Whenever you as a controller use a processor to process personal data for you, you need to make sure that the processor will provide appropriate technical and organizational security measures that protect the rights of individuals.  In order to do that, you must have a written agreement between you and the processor.

If you are a processor who processes personal data for a controller or if you process personal data for a processor (i.e. a sub-processor), then you must have a written agreement between you and the controller or between you and the sub-processor.  An agreement between a processor and a sub-processor must contain the same data protection provisions as the agreement between the controller and the processor.   If the sub-processor fails to fulfill its obligations under the agreement with the processor, the processor remains fully liable to the controller for the performance of the sub-processor’s obligations.

A processor cannot engage or replace a sub-processor without the authorization of the contractor.  If a processor determines the purposes and means of processing of personal data, then it is no longer a processor and is considered a controller with respect to that processing

This blog is the 23rd in a series of blogs that explains, in bite size pieces, what needs to be done to put the GDPR into practice and how GDPRsimple, http://www.keepgdprsimple.com, an automated web and mobile tool can help SMEs implement the GDPR and demonstrate their implementation.  Each of the bite size pieces part of one of the eight topics in GDPRsimple.

Next blog:  What needs to be in the agreement between the controller and the processor? 

Do you use a processor to process or are you a processor who processes personal data?

As was discussed in an earlier blog, there is a distinction between a controller and a processor. 

  • A controller determines the purposes and means of processing of personal data.  The controller, taking into account the nature, scope, context, and purpose of the processing and the risks of varying likelihood and severity for the rights and freedoms of individuals, must implement appropriate technical and organizational measures.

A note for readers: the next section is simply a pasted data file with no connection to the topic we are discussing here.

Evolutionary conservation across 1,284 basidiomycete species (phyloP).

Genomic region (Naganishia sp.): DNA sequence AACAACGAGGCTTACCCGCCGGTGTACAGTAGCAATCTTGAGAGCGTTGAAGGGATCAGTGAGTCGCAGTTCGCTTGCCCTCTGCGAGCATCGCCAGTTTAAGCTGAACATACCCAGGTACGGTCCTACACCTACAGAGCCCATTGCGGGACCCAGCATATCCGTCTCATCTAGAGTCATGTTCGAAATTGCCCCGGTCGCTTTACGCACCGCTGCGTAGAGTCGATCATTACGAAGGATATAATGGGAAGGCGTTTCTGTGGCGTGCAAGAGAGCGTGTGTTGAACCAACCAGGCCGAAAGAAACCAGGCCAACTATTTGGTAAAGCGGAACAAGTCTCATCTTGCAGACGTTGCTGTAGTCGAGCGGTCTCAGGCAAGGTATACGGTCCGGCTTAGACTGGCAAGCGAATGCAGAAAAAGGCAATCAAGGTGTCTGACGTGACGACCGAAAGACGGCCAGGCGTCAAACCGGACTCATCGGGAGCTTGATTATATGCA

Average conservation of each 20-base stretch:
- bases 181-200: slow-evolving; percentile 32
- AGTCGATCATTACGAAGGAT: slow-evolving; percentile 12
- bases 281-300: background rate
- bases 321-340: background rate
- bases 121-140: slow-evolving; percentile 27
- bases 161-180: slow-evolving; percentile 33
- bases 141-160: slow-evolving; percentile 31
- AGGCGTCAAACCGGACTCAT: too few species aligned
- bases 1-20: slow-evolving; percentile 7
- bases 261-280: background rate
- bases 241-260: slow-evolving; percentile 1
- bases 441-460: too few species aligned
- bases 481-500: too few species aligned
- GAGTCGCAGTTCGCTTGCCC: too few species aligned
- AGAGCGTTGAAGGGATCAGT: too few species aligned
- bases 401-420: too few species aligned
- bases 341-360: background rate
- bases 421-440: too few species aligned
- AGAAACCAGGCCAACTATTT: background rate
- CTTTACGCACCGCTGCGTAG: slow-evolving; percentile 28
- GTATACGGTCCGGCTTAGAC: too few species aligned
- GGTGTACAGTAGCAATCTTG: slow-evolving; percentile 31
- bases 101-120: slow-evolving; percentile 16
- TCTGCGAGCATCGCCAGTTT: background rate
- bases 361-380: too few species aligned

• A processor processes personal data on behalf of the controller. 

Under the GDPR, it is important to know whether you use a processor to process personal data or whether you are a processor who processes personal data.  The reason is that the GDPR requires the controller to obtain from the processor certain promises before the controller can use a processor.  Likewise, if you are a processor, the GDPR requires you to make certain promises to the controller before you can act as a processor and requires you to obtain from sub-processors certain promises before you can use them as sub-processors.  

Until it has obtained the prior specific or general written authorization of the controller, the processor cannot engage a sub-processor.  Where the prior written authorization is general, the processor must inform the controller of any intent to add or replace a sub-processor.  This notice is so the controller has the opportunity to object to any change in sub-processors. 

If a processor determines the purposes and means of processing of personal data, then the processor will be considered to be a controller with respect to the processing.

Where two or more controllers jointly determine the purposes and means of processing, they are joint controllers.  Joint controllers must set forth their respective roles and responsibilities with respect to individuals, but individuals may exercise their rights against each of the joint controllers.